He understands the psychology of war matters, and he is intent on trying to get the war over as quickly as possible.

We continue our series on Great Captains with a look at William Tecumseh Sherman, one of the more controversial figures in the Civil War due to his actions in the South during the latter stages. A brilliant leader who understood well the impact that war has on soldiers and societies, Sherman was credited by Liddell-Hart as being the first “modern” general. But as the architect of a brutal campaign that severly weakened the Confederacy, Sherman also invoked fear and anger from enemies and friends alike. War College professors Jacqueline E. Whitt and Andrew A. Hill take a close look at Sherman and his legacy and one of histories Great Captains.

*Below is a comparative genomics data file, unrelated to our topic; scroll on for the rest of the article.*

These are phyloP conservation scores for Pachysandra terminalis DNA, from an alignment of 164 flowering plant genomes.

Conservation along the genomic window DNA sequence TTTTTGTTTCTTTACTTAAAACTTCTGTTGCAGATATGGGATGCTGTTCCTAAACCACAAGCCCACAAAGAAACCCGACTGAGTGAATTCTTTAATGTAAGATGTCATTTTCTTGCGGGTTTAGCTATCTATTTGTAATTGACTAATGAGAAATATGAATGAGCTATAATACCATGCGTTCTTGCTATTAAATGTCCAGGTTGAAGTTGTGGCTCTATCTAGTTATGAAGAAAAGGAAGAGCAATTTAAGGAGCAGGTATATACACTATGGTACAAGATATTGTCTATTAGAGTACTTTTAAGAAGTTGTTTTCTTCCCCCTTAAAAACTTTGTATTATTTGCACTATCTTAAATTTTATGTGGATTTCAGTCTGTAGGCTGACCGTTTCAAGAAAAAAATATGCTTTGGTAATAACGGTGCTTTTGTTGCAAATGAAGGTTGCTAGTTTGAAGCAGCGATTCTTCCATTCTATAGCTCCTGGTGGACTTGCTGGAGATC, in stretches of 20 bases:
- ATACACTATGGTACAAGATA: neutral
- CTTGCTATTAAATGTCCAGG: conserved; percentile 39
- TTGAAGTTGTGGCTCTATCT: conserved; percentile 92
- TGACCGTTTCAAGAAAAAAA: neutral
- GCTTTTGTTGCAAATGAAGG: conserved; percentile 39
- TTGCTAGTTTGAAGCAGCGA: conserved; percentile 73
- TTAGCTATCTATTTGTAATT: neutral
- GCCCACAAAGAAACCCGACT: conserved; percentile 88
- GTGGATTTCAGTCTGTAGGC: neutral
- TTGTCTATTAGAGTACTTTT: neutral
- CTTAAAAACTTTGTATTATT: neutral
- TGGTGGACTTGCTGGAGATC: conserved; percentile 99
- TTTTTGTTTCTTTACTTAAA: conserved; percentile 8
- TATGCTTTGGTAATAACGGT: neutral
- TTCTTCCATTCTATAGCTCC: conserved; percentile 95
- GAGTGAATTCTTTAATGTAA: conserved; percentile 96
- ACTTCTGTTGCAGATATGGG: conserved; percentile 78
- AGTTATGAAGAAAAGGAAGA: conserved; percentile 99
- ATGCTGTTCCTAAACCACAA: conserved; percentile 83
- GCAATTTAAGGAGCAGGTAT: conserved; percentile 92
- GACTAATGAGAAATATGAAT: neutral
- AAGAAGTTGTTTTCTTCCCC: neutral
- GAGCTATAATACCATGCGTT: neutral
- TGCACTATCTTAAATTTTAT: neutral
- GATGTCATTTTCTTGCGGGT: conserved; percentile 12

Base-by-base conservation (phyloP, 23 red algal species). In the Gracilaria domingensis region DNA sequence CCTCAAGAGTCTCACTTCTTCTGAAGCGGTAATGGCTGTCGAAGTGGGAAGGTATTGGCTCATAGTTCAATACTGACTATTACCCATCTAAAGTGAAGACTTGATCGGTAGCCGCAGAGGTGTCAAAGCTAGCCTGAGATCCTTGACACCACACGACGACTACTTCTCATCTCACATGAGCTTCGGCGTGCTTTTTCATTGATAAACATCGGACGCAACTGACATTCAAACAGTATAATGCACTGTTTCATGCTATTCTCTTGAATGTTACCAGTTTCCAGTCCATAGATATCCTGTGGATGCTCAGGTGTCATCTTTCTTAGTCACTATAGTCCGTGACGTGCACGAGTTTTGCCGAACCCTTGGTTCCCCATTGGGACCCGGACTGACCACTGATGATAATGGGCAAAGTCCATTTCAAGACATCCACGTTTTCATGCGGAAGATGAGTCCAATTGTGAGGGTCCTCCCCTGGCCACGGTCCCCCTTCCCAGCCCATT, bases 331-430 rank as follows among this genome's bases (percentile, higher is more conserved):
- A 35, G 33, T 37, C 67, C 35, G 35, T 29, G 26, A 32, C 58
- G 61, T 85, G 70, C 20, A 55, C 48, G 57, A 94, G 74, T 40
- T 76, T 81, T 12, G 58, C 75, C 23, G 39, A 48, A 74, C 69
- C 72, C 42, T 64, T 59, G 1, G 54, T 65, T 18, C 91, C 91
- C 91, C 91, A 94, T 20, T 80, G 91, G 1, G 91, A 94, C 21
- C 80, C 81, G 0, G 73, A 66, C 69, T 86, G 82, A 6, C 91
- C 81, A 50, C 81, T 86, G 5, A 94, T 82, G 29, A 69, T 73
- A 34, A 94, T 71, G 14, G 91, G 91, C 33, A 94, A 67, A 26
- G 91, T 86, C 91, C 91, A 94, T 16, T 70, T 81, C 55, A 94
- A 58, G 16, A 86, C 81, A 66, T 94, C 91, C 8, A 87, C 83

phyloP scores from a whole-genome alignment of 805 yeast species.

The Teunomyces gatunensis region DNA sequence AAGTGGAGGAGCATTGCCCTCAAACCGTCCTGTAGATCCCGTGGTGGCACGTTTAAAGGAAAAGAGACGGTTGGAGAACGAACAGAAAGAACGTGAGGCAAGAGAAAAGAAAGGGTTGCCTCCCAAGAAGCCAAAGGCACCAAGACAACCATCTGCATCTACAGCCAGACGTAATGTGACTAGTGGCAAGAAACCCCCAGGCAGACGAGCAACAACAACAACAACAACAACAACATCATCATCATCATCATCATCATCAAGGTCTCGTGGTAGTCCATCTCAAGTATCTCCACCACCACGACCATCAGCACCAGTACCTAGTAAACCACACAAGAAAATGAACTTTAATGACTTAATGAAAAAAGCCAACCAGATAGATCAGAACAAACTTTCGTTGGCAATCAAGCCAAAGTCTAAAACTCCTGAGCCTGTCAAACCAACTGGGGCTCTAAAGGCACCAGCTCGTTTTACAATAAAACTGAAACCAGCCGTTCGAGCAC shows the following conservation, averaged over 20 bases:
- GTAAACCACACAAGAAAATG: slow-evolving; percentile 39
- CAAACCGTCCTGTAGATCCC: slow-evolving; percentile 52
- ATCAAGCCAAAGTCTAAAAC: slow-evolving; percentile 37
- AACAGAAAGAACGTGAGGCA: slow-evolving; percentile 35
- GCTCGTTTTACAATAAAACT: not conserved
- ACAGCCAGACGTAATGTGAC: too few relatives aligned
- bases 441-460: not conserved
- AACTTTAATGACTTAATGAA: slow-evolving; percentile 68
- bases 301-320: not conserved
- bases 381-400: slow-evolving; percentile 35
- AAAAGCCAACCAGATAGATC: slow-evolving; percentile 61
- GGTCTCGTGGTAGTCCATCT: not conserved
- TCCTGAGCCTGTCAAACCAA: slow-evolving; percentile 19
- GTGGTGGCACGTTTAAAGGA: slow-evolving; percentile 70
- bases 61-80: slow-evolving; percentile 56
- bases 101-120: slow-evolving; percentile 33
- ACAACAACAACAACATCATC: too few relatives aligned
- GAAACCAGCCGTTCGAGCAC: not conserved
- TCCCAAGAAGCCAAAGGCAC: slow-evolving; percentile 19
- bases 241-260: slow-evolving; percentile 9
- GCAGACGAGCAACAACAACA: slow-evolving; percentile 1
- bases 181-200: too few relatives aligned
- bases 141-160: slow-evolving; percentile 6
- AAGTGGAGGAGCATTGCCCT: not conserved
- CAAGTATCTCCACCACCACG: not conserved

Jacqueline E. Whitt is Professor of Strategy at the U.S. Army War College and Andrew A. Hill is the Chair of Strategic Leadership at the U.S. Army War College. The views expressed in this presentation are those of the speakers and do not necessarily reflect those of the U.S. Army War College, U.S. Army, or Department of Defense.

Photo: Cropped portrait of William T. Sherman by Mathew Brady, listed as between 1865 and 1880. Digitally enhanced from original negative.

Photo Credit:  Prints and Photographs DivisionBrady-Handy Collection, Library of Congress (public domain)

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  1. Yet Sherman sent one of his black regiments to lead his army into Charleston. There was a man on horseback in front with a makeshift flag with the word “Liberty” written on it. Perhaps he saw further into racial injustice then Dr. Whitt seems to think. Admittedly, this would also scare the Hell out of confederate sympathizers who watched the parade as well.

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